Some people think that they do know what goes on outside of the fish bowl that we will call the earth and that which is within our reach. Our pet dogs must wonder what we are doing at times when they watch us being occupied with things that they do not have the ability to understand, but the atheist does not have that problem because he evidently thinks he has the ability to understand everything. A farmer buries a needle in a haystack and promises his children that he will give five dollars to the first kid that finds it, the atheist answers like the children; "There is no needle in the haystack, we have been looking all day." The father goes out with his magnet and finds the needle but one of the kids says that it was a trick. That is what the fanatical atheist does. He calls all of the evidence for God a trick, or the fabrication of deluded minds. He already knows everything so you cannot convince him regardless of the evidence.

Some will say here that I am painting a picture of the atheist with a broad brush and I am. But I am assuming that the typical atheist bases his conclusion that there is no God on evidence and logic. If that is the case then his conclusions must be based on either a lack of evidence or on his own ability to understand everything that is mysterious to the rest of us. If we admit that we do not know everything then we cannot say that there is no God unless we claim to have explored every square inch of the universe in all of its dimensions as well as the unknown whatever without. A certain Russian cosmonaut once said as he peered out of his space capsule that he didnít see God. In his mind I suppose that was proof that there was no God. I give most atheists more credit than that so I wonder what they have seen or proved that leads them to the same conclusion? Some atheists will argue here that evidence leads them to the conclusion that there is no necessity for a God. Consequently they see the possibility as irrelevant and an added burden to the existing proof that shows our existence and that of the cosmos as very likely without bringing a supernatural being into the picture.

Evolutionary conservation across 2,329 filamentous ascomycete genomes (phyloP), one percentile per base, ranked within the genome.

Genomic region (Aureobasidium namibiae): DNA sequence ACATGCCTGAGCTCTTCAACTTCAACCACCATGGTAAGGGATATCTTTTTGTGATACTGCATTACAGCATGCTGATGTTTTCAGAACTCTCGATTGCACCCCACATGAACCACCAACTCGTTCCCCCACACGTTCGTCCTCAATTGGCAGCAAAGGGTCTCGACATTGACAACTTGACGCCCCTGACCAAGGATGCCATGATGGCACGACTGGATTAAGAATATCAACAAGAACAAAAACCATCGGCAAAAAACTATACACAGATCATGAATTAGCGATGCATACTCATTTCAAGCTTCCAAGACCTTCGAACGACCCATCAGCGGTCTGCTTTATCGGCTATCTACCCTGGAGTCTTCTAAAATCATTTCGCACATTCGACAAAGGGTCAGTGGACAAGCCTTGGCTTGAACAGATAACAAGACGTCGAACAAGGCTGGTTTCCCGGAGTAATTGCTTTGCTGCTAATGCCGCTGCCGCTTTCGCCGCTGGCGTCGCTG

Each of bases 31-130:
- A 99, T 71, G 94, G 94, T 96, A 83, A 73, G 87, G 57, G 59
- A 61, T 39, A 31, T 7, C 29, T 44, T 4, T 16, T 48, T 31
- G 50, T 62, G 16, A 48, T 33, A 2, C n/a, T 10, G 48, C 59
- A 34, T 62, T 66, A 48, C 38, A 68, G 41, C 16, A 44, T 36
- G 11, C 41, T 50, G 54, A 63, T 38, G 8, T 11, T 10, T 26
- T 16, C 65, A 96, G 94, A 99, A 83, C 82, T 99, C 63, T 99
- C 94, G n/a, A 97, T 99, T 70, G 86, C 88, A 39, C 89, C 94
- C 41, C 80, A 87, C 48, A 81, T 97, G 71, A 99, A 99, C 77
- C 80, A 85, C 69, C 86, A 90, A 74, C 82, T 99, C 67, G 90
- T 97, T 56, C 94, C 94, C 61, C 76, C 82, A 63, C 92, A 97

This is known as the Occamís Razor argument and this "razor" is certainly a valid tool that is often used in forming logical conclusions based upon evidence. The idea of brother Occam is that we should not complicate a simple solution with incredible possibilities. We should instead seek the simplest solution to the problem at hand and "shave off" the part that only adds unnecessary complication to the problem. The atheist then is using this principle of the theist Occam to form the conclusion that there is not a God. It would seem that if Occam believed in God (and he did) it would be an unwarranted conclusion to use his principle of problem solving to shave off God from consideration. God was certainly conceived in Occamís time as a very complicated being as he is now. Yet he did not find it necessary to "shave off God" from his own research and rules of logic. Why is this?